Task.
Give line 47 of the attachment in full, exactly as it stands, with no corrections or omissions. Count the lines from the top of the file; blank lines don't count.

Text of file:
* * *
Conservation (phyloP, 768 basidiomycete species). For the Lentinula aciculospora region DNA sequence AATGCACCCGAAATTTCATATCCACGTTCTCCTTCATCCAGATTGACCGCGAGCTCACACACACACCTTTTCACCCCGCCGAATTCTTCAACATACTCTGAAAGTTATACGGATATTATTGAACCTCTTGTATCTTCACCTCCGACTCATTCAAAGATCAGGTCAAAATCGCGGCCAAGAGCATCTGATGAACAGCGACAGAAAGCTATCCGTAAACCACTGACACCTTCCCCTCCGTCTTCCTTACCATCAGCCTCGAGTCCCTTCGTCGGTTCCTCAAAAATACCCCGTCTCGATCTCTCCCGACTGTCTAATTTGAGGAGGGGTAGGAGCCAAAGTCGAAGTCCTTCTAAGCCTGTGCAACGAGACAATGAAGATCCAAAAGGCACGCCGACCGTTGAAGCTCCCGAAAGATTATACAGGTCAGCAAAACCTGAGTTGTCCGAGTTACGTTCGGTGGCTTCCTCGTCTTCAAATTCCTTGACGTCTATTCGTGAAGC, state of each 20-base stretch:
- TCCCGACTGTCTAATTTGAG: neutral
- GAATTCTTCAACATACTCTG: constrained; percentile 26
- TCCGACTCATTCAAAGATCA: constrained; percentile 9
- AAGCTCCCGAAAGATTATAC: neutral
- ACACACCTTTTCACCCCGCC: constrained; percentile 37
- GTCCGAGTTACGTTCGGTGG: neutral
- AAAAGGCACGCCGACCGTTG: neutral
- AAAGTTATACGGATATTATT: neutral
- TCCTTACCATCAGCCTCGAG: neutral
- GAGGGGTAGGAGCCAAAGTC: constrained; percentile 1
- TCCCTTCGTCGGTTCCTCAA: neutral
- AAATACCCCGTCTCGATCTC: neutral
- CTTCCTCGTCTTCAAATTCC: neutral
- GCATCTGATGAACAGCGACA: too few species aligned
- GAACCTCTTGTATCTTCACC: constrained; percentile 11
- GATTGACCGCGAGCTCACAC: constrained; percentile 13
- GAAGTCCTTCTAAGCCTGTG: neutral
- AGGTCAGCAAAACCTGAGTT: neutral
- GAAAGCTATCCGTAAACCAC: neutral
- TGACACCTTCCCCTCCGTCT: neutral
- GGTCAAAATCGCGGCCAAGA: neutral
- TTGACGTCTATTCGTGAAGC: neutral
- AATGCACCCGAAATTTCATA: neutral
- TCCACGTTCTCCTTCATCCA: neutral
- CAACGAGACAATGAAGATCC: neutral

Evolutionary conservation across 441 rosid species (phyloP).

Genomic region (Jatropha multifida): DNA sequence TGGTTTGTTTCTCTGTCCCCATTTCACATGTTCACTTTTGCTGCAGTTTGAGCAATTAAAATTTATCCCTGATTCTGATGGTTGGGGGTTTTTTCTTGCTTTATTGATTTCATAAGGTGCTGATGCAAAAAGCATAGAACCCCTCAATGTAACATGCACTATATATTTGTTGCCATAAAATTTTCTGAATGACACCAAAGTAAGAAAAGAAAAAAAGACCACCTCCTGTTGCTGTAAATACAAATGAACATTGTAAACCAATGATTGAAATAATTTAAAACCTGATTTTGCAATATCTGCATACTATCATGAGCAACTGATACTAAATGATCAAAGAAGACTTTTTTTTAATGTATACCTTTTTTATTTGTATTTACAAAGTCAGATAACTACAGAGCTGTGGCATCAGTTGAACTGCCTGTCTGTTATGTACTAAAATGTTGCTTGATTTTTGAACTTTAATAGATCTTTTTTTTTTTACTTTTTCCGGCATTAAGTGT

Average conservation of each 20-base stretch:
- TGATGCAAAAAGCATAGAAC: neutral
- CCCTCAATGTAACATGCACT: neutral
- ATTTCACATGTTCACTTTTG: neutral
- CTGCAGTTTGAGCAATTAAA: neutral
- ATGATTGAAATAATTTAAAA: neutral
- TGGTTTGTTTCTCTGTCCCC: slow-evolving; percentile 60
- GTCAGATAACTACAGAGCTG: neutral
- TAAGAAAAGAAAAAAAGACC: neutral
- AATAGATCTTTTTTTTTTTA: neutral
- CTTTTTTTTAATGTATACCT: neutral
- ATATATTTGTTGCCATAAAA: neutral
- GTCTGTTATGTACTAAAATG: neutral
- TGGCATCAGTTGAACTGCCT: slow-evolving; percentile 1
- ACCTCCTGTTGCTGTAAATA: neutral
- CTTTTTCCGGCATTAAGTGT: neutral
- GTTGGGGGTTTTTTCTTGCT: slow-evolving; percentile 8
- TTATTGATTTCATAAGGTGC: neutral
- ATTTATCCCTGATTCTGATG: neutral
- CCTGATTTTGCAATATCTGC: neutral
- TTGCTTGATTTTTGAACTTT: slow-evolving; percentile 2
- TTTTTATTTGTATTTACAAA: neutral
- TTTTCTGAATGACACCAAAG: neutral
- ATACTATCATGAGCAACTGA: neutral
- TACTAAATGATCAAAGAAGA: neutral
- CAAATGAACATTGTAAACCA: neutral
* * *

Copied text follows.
- ATTTATCCCTGATTCTGATG: neutral